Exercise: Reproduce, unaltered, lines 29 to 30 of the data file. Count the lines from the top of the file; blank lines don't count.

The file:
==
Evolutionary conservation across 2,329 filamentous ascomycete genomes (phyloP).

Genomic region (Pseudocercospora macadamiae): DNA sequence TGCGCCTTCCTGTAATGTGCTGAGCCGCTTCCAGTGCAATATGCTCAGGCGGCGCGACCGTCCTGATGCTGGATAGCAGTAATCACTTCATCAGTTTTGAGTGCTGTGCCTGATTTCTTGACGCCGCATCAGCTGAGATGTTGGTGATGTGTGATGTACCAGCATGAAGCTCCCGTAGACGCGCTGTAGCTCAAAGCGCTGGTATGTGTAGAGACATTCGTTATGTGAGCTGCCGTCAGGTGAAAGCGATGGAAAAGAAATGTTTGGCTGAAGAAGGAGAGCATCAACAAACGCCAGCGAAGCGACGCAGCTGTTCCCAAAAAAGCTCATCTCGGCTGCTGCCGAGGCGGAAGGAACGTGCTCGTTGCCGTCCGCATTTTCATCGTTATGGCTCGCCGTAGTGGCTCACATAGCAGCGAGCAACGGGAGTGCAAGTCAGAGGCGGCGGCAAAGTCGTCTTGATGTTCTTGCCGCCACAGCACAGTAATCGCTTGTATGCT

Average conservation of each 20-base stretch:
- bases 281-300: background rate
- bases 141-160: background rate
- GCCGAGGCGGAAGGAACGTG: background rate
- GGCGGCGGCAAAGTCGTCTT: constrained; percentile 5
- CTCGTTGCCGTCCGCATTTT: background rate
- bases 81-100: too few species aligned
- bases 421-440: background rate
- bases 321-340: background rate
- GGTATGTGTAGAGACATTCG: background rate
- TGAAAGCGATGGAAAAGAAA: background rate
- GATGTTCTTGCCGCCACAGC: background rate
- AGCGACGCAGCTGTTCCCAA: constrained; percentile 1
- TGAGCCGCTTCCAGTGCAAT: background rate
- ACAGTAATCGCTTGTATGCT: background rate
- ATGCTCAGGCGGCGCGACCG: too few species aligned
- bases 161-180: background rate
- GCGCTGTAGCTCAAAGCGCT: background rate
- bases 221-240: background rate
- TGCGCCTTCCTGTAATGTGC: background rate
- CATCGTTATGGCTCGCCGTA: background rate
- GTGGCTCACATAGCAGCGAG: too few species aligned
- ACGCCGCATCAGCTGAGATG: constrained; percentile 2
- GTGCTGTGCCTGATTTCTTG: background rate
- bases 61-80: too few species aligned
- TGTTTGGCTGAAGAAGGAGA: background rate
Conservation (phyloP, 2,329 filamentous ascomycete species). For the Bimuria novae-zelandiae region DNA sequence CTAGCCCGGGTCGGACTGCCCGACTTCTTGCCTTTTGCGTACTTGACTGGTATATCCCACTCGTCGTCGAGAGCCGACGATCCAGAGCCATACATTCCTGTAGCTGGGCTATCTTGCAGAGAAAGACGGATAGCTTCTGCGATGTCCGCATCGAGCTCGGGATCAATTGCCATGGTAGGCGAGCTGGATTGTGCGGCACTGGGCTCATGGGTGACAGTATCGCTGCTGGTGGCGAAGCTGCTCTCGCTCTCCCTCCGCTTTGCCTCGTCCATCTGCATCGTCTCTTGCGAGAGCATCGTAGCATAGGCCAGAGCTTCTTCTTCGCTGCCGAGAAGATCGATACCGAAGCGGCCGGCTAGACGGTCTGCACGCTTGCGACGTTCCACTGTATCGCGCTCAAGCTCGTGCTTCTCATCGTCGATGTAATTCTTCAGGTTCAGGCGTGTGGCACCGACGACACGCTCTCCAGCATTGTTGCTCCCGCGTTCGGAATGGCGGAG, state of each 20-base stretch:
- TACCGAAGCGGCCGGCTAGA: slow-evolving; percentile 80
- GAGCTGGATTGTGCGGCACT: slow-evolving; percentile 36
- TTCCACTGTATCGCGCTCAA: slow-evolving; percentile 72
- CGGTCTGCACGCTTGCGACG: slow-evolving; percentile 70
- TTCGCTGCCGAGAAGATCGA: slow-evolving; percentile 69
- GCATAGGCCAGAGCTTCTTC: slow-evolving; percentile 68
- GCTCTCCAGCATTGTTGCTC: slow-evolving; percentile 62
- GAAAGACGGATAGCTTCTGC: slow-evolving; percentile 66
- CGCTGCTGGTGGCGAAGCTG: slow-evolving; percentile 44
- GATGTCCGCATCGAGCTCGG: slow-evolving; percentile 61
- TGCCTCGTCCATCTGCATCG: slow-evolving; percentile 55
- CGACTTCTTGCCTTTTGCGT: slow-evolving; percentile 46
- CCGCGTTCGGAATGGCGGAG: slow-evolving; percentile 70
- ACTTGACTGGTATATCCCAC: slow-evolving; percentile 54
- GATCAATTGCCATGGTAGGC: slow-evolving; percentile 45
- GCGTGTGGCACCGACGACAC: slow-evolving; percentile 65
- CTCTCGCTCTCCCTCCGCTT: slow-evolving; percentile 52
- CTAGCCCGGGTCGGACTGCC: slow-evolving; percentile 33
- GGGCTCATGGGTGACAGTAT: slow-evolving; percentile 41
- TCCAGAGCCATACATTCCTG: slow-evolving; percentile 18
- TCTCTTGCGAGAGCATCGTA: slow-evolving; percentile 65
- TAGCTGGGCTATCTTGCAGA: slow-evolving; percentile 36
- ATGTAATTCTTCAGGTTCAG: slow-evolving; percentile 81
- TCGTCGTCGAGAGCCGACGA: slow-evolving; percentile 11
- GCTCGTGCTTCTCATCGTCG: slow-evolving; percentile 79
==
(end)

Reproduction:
Conservation (phyloP, 2,329 filamentous ascomycete species). For the Bimuria novae-zelandiae region DNA sequence CTAGCCCGGGTCGGACTGCCCGACTTCTTGCCTTTTGCGTACTTGACTGGTATATCCCACTCGTCGTCGAGAGCCGACGATCCAGAGCCATACATTCCTGTAGCTGGGCTATCTTGCAGAGAAAGACGGATAGCTTCTGCGATGTCCGCATCGAGCTCGGGATCAATTGCCATGGTAGGCGAGCTGGATTGTGCGGCACTGGGCTCATGGGTGACAGTATCGCTGCTGGTGGCGAAGCTGCTCTCGCTCTCCCTCCGCTTTGCCTCGTCCATCTGCATCGTCTCTTGCGAGAGCATCGTAGCATAGGCCAGAGCTTCTTCTTCGCTGCCGAGAAGATCGATACCGAAGCGGCCGGCTAGACGGTCTGCACGCTTGCGACGTTCCACTGTATCGCGCTCAAGCTCGTGCTTCTCATCGTCGATGTAATTCTTCAGGTTCAGGCGTGTGGCACCGACGACACGCTCTCCAGCATTGTTGCTCCCGCGTTCGGAATGGCGGAG, state of each 20-base stretch:
- TACCGAAGCGGCCGGCTAGA: slow-evolving; percentile 80